Against Purity confronts the difficulties that white Western feminism has in balancing issues of gender with other forms of difference, such as race, ethnicity and nation. This pioneering study places recent feminist theory from India in critical conversation with the work of key Western thinkers such as Butler, haraway and Irigaray and argues that, through such postcolonial encounters, contemporary feminist thought can begin to work 'against purity' in order to develop more complex models of power, identity and the self, ultimately to redefine 'women' as the subject of feminism.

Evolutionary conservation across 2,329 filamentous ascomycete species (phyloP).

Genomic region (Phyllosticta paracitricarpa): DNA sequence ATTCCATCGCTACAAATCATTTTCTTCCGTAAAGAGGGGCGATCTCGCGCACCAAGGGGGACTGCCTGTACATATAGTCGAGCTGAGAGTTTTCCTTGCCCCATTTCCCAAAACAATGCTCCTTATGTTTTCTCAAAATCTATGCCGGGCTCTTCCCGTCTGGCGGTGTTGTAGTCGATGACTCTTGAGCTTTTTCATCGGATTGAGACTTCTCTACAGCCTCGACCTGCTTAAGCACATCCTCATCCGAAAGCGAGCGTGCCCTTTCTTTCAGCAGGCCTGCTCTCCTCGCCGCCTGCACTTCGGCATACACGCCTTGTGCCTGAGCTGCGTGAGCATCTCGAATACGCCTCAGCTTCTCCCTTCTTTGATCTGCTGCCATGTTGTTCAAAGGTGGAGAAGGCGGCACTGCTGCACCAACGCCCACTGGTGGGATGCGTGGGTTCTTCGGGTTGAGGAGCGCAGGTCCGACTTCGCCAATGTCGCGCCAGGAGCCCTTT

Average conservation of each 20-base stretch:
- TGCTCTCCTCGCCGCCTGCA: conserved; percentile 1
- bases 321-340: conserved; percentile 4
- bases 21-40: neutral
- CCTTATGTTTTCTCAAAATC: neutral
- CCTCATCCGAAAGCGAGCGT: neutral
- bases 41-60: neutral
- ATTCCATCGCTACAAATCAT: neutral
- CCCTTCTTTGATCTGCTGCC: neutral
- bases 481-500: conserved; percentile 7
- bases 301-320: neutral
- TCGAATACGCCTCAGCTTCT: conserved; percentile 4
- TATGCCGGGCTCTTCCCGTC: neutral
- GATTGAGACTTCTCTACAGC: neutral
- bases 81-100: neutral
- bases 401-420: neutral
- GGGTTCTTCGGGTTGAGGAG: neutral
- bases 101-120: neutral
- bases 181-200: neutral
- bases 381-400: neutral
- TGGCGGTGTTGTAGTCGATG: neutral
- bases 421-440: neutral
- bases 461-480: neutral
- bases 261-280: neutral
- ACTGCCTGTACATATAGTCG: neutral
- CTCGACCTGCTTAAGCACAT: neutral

Theoretically grounded yet written in an accessible style, this is a unique contribution to ongoing feminist debates about identity, power and difference.
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Irene Gedalof is Lecturer in Women's Studies at the University of North London, and an Associate Fellow at the Centre for the Study of Women and Gender, University of Warwick.
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